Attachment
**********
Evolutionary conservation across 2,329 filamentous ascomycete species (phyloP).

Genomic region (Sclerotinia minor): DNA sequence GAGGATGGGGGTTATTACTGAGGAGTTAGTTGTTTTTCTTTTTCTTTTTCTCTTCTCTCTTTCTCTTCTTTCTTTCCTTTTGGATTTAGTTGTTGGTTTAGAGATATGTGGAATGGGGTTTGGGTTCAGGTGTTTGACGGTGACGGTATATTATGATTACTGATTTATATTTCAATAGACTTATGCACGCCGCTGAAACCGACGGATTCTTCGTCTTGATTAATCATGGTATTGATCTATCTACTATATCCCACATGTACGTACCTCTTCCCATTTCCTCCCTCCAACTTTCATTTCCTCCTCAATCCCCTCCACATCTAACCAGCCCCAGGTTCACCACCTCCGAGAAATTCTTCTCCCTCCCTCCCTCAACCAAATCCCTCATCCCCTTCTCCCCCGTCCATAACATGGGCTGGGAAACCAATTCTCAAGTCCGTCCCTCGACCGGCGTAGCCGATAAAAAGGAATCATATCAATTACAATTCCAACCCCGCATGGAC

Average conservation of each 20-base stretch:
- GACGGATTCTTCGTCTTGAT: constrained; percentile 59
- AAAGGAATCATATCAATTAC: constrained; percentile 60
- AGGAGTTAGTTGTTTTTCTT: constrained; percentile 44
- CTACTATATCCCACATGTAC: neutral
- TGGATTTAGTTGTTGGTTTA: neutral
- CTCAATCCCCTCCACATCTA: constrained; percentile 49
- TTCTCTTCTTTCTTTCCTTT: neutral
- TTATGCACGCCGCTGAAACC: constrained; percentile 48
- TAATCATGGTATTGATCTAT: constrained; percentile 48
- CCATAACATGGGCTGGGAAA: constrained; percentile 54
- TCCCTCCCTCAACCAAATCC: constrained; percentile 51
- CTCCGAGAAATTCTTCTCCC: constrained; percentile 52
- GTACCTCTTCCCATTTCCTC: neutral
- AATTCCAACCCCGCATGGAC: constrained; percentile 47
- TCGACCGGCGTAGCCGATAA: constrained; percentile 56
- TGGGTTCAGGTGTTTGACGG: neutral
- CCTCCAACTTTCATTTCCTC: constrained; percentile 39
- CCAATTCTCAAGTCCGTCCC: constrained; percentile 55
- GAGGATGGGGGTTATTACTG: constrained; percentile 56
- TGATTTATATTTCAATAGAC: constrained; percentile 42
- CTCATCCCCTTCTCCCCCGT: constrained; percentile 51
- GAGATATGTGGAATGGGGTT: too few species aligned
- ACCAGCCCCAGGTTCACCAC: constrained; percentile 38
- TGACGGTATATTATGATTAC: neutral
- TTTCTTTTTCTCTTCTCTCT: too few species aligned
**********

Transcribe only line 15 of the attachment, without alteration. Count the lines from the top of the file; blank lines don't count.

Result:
- CTCCGAGAAATTCTTCTCCC: constrained; percentile 52